I’m not going to sugar-coat this. I’m going to be 100% truthful and real, not because I want your pity, but because I want you to be educated.

It was just a normal night out with friends, 2 beers with the girls and 1 shot bought by some random guys at the bar. But then it wasn’t so normal.

Now being a not-so-Kardashian-sized individual (I’ve got curves y’all), and being 1/2 German, that small amount of alcohol over the course of the 4.5 hours we were at the bar should not have affected me the way it did.

The rest was a blur.

When I finally “came to” I was in the back of some car, completely un-dresssed and there he was- a guy I had met in the bar, and the man I still fear to this day.

I drove home (somehow) and immediately got into the shower and noticed the bruises all over my body. From being held down and pushed around in order for this “man” to get what he wanted- against my will.

Two months later I discovered what I feared- I was pregnant with my attacker’s child. And from that moment on I created a string of lies so that if someone asked me who it was I’d have an answer, a made up answer, but an answer so that no one would ask any questions that would reveal the truth. But the truth has been eating at me since that night.

I was forced to make a decision- adoption or keep the baby.

You notice how abortion isn’t on that list? That is because it was never, and should NEVER be an option. This precious baby was the result of a horrible, and terrifying circumstance, but this baby was not to blame for that. I knew that regardless of my decision my life was going to change.

So before you preach to me about “well, what if…?” or “it is the Woman’s right to choose”, just don’t. Because here I am, the perfect answer to the example I’ve heard time and time again “well, what if the woman was raped? She should get to choose!”.

And you’re right, she should get to choose. But not whether or not that baby should live, whether or not she wants this tremendous blessing in her life, or if she’d like to bless another family with this precious gift.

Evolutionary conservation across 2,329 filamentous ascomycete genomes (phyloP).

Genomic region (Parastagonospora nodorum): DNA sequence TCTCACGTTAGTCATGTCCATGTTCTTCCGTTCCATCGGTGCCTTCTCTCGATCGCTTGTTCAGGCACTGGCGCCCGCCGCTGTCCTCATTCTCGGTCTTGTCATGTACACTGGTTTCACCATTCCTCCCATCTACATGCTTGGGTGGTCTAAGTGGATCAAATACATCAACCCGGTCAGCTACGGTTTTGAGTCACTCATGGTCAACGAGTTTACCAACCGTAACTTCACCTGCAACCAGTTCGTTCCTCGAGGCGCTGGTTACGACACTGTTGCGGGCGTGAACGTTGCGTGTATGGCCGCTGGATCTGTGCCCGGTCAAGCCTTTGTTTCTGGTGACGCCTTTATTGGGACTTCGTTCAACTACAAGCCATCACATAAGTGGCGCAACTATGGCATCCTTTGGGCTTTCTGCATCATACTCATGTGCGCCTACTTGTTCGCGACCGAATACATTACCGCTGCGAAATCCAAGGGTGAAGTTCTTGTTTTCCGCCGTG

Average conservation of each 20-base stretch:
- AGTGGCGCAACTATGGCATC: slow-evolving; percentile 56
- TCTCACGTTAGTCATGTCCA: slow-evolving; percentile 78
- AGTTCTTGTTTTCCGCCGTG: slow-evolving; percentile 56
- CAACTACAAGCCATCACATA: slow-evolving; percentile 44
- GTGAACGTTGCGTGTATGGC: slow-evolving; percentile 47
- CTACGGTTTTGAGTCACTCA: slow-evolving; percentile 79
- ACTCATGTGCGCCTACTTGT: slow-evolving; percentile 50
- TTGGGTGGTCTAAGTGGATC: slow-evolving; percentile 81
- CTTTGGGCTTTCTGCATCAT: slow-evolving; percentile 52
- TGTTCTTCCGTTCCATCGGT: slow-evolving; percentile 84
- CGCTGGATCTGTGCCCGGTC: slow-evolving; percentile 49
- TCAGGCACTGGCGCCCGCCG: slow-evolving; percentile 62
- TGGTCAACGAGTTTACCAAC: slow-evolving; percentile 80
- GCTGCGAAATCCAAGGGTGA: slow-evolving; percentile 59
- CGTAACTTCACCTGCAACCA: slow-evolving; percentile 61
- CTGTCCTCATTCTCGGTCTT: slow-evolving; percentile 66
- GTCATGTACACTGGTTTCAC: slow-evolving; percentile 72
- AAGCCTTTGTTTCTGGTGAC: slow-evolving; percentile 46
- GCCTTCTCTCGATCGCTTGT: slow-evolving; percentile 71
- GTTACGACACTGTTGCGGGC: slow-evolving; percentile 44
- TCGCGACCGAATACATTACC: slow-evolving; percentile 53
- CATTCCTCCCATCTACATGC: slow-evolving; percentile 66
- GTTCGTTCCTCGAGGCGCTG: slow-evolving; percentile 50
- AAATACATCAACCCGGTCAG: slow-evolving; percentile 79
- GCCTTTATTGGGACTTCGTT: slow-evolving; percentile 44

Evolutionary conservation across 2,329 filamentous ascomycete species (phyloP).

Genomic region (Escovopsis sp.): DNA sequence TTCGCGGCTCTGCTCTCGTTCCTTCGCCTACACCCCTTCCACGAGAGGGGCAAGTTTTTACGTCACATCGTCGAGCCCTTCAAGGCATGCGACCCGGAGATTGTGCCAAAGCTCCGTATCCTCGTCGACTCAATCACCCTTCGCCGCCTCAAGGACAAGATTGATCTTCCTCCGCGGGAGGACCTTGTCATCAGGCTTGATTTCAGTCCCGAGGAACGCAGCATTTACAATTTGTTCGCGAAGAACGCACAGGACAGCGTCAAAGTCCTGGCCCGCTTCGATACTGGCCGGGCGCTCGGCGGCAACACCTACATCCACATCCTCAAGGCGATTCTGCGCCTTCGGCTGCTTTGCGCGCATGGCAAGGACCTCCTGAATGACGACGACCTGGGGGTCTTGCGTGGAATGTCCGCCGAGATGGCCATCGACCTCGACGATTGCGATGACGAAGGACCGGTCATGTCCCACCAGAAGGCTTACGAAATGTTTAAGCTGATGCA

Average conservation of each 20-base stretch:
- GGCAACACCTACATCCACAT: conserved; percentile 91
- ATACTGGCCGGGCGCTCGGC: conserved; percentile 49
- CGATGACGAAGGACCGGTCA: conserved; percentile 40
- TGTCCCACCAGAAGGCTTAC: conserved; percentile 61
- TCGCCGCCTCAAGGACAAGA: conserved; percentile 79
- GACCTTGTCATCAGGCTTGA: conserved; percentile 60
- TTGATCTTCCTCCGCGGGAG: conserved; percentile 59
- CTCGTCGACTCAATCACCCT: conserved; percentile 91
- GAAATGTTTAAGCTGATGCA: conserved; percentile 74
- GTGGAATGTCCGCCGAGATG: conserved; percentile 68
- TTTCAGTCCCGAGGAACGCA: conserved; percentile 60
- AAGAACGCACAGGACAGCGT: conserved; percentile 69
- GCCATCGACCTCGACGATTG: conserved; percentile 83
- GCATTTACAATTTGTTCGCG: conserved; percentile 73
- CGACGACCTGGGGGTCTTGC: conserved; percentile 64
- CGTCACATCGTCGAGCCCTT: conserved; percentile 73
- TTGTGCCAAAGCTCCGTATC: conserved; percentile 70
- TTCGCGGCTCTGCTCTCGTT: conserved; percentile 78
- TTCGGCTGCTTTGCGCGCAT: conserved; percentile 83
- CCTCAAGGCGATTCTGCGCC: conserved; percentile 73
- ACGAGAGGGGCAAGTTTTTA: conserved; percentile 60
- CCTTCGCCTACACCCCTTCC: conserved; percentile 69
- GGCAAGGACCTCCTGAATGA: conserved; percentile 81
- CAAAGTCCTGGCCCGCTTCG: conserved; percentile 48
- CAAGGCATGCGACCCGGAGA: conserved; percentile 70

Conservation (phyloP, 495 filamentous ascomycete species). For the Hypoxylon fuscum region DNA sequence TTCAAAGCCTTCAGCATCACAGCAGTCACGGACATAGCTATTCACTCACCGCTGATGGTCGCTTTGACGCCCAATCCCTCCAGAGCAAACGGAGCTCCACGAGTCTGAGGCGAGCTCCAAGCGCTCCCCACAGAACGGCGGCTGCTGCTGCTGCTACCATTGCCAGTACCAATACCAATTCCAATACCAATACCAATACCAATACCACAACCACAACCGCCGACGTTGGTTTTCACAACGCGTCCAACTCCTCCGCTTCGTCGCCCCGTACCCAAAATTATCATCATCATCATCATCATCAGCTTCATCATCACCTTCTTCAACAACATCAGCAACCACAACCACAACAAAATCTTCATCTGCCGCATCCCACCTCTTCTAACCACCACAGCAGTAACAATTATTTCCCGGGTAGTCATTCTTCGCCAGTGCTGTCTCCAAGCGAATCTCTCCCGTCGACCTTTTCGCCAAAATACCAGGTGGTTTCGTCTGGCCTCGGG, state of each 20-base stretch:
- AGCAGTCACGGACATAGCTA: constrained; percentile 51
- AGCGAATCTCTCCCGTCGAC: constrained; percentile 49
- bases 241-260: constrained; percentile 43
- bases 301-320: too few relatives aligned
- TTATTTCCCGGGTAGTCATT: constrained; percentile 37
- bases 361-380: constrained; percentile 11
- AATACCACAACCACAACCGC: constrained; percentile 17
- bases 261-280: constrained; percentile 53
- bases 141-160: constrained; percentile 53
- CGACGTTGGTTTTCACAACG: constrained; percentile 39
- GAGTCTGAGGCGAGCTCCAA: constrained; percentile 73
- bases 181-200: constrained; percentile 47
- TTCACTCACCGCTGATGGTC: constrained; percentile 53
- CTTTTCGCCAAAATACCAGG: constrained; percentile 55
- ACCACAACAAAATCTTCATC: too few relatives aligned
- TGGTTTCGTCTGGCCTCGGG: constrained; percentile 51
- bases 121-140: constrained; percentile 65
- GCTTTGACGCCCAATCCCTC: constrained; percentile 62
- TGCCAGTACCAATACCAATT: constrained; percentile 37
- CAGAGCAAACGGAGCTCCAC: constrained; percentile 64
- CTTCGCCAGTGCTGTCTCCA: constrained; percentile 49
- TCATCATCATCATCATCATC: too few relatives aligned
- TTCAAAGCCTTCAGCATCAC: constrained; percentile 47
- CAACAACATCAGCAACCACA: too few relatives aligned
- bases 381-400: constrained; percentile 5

So that brings me to today. This landmark decision by the Supreme Court striking down Texas’s HB2 which would cause 75% of abortion clinics here, in Texas, to close.

Obviously, I was hoping, and praying for this bill to be upheld so that the closing of these clinics would allow women to research other options than abortion but, we know how that ended.

So here I am, out loud and proud (how fitting following “Pride weekend”). I want people to know that this victim survivor is done being silent. I’m here telling those who have never gone through something like this that abortion is not a “woman’s right”, LIFE is every human’s right- including that unborn HUMAN, whether that human is male, female, straight, gay, black, white, etc. They deserve their chance to choose.

I’d be lying if I didn’t admit that I prayed every night that my child came out looking like me and not having any resemblance to this “man”. And I’d be lying that some days when I look at her I am reminded of that night, and I am reminded of how I tracked him down to tell him I was pregnant, and how he acted like he wanted to be a part of her life at first, and then the next day threw me against a wall and threatened to kill me and my child. I’d be lying if I didn’t say I’ve considered going “after him” for child support, or seeking other assistance from the government because being a single mom that is also a full-time college student isn’t easy, or very lucrative. But I didn’t. And I won’t. I CHOOSE to do it on my own and not be another streotype “living off of the government”.

I CHOSE life for my precious little “product”. Even though I had every grounds to terminate the pregnancy. Hell, I could have killed my baby, told my story and been deemed a hero.

But here I am, a year and a half later, stressed out of my mind, constantly tired, feeling like I’m always failing at life, or motherhood, but I will never regret my decision to CHOOSE to give this precious angel life. One little smile and I’m reminded that after every storm, comes the sun. And my little ray of sunshine is worth every sleepless night where I cry myself to sleep wondering if I’ll ever be able to give this little one the life and the “normal” family she deserves. I wonder if she’ll ever have an actual dad who loves her like his own. Because obviously, her real dad isn’t an option.

But regardless, I am speaking up so that those of you who think this decision was “brave” and “amazing” and was a “victory for women in Texas and across America” (quote from Hilary Clinton), and I’m telling you that it’s a very sad day in this country. Abortion is not about women’s rights, it takes away human rights from the innocent and defenseless.

So take a good look. Here’s the face of a survivor and a “product” of rape. Happy, healthy, and loved by each other. I’m happy to know that she and I both have the right to choose, but I’m glad that I CHOSE LIFE.